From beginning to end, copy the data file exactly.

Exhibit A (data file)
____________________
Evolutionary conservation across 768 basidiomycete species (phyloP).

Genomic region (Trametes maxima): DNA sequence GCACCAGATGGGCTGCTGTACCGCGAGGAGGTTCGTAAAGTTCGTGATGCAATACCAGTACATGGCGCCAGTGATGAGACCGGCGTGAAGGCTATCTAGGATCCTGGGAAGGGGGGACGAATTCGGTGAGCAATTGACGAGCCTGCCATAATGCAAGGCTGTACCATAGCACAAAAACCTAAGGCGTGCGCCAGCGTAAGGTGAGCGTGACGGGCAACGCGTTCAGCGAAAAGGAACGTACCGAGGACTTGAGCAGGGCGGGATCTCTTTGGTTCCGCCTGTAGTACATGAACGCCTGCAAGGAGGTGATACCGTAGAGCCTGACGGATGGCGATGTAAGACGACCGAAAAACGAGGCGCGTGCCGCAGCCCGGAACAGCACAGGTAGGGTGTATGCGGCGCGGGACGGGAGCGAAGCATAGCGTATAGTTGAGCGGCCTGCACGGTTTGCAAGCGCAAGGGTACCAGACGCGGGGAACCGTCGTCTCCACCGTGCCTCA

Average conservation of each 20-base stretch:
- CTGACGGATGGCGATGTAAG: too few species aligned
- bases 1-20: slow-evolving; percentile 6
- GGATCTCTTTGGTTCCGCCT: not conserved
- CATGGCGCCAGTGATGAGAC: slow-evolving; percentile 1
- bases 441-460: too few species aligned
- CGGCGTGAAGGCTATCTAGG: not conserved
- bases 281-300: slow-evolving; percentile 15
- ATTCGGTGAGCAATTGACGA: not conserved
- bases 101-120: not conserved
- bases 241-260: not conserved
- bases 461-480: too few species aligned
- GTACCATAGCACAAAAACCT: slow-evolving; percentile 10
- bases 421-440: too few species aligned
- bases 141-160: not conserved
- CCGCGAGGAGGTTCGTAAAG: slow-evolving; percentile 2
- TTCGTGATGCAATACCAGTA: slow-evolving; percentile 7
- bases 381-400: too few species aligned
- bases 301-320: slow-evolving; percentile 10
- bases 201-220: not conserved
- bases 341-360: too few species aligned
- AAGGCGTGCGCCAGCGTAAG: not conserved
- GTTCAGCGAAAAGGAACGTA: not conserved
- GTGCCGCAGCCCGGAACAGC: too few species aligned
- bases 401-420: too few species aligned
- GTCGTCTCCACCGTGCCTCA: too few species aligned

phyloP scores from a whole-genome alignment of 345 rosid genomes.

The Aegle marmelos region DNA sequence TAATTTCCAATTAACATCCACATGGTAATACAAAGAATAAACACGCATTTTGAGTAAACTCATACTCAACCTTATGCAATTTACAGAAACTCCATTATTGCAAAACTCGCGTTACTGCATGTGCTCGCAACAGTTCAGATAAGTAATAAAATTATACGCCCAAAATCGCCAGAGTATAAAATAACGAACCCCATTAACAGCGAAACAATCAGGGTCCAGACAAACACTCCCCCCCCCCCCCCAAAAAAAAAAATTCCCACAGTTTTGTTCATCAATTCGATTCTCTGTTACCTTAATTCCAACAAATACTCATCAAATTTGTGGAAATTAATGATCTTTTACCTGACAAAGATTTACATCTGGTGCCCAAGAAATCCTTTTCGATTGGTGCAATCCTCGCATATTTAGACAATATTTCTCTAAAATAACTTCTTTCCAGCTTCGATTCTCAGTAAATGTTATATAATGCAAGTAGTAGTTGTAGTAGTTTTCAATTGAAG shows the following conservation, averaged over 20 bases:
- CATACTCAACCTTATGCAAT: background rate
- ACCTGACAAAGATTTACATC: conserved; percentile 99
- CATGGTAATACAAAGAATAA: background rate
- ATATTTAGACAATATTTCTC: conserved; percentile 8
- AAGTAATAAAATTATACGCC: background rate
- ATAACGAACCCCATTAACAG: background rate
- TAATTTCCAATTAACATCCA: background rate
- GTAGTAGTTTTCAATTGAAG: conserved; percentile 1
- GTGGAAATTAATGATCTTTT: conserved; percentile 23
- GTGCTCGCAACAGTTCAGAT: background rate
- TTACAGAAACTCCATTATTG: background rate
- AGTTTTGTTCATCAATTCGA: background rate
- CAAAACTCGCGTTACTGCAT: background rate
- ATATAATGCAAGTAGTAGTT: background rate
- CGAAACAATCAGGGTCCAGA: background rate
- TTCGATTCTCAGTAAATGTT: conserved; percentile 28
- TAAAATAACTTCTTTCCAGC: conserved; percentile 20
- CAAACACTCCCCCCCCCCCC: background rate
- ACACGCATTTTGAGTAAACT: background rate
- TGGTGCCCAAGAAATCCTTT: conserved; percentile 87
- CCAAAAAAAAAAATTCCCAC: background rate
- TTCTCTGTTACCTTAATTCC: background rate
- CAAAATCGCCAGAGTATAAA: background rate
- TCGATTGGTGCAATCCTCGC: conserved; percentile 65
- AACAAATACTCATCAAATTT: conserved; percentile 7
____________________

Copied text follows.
Evolutionary conservation across 768 basidiomycete species (phyloP).

Genomic region (Trametes maxima): DNA sequence GCACCAGATGGGCTGCTGTACCGCGAGGAGGTTCGTAAAGTTCGTGATGCAATACCAGTACATGGCGCCAGTGATGAGACCGGCGTGAAGGCTATCTAGGATCCTGGGAAGGGGGGACGAATTCGGTGAGCAATTGACGAGCCTGCCATAATGCAAGGCTGTACCATAGCACAAAAACCTAAGGCGTGCGCCAGCGTAAGGTGAGCGTGACGGGCAACGCGTTCAGCGAAAAGGAACGTACCGAGGACTTGAGCAGGGCGGGATCTCTTTGGTTCCGCCTGTAGTACATGAACGCCTGCAAGGAGGTGATACCGTAGAGCCTGACGGATGGCGATGTAAGACGACCGAAAAACGAGGCGCGTGCCGCAGCCCGGAACAGCACAGGTAGGGTGTATGCGGCGCGGGACGGGAGCGAAGCATAGCGTATAGTTGAGCGGCCTGCACGGTTTGCAAGCGCAAGGGTACCAGACGCGGGGAACCGTCGTCTCCACCGTGCCTCA

Average conservation of each 20-base stretch:
- CTGACGGATGGCGATGTAAG: too few species aligned
- bases 1-20: slow-evolving; percentile 6
- GGATCTCTTTGGTTCCGCCT: not conserved
- CATGGCGCCAGTGATGAGAC: slow-evolving; percentile 1
- bases 441-460: too few species aligned
- CGGCGTGAAGGCTATCTAGG: not conserved
- bases 281-300: slow-evolving; percentile 15
- ATTCGGTGAGCAATTGACGA: not conserved
- bases 101-120: not conserved
- bases 241-260: not conserved
- bases 461-480: too few species aligned
- GTACCATAGCACAAAAACCT: slow-evolving; percentile 10
- bases 421-440: too few species aligned
- bases 141-160: not conserved
- CCGCGAGGAGGTTCGTAAAG: slow-evolving; percentile 2
- TTCGTGATGCAATACCAGTA: slow-evolving; percentile 7
- bases 381-400: too few species aligned
- bases 301-320: slow-evolving; percentile 10
- bases 201-220: not conserved
- bases 341-360: too few species aligned
- AAGGCGTGCGCCAGCGTAAG: not conserved
- GTTCAGCGAAAAGGAACGTA: not conserved
- GTGCCGCAGCCCGGAACAGC: too few species aligned
- bases 401-420: too few species aligned
- GTCGTCTCCACCGTGCCTCA: too few species aligned

phyloP scores from a whole-genome alignment of 345 rosid genomes.

The Aegle marmelos region DNA sequence TAATTTCCAATTAACATCCACATGGTAATACAAAGAATAAACACGCATTTTGAGTAAACTCATACTCAACCTTATGCAATTTACAGAAACTCCATTATTGCAAAACTCGCGTTACTGCATGTGCTCGCAACAGTTCAGATAAGTAATAAAATTATACGCCCAAAATCGCCAGAGTATAAAATAACGAACCCCATTAACAGCGAAACAATCAGGGTCCAGACAAACACTCCCCCCCCCCCCCCAAAAAAAAAAATTCCCACAGTTTTGTTCATCAATTCGATTCTCTGTTACCTTAATTCCAACAAATACTCATCAAATTTGTGGAAATTAATGATCTTTTACCTGACAAAGATTTACATCTGGTGCCCAAGAAATCCTTTTCGATTGGTGCAATCCTCGCATATTTAGACAATATTTCTCTAAAATAACTTCTTTCCAGCTTCGATTCTCAGTAAATGTTATATAATGCAAGTAGTAGTTGTAGTAGTTTTCAATTGAAG shows the following conservation, averaged over 20 bases:
- CATACTCAACCTTATGCAAT: background rate
- ACCTGACAAAGATTTACATC: conserved; percentile 99
- CATGGTAATACAAAGAATAA: background rate
- ATATTTAGACAATATTTCTC: conserved; percentile 8
- AAGTAATAAAATTATACGCC: background rate
- ATAACGAACCCCATTAACAG: background rate
- TAATTTCCAATTAACATCCA: background rate
- GTAGTAGTTTTCAATTGAAG: conserved; percentile 1
- GTGGAAATTAATGATCTTTT: conserved; percentile 23
- GTGCTCGCAACAGTTCAGAT: background rate
- TTACAGAAACTCCATTATTG: background rate
- AGTTTTGTTCATCAATTCGA: background rate
- CAAAACTCGCGTTACTGCAT: background rate
- ATATAATGCAAGTAGTAGTT: background rate
- CGAAACAATCAGGGTCCAGA: background rate
- TTCGATTCTCAGTAAATGTT: conserved; percentile 28
- TAAAATAACTTCTTTCCAGC: conserved; percentile 20
- CAAACACTCCCCCCCCCCCC: background rate
- ACACGCATTTTGAGTAAACT: background rate
- TGGTGCCCAAGAAATCCTTT: conserved; percentile 87
- CCAAAAAAAAAAATTCCCAC: background rate
- TTCTCTGTTACCTTAATTCC: background rate
- CAAAATCGCCAGAGTATAAA: background rate
- TCGATTGGTGCAATCCTCGC: conserved; percentile 65
- AACAAATACTCATCAAATTT: conserved; percentile 7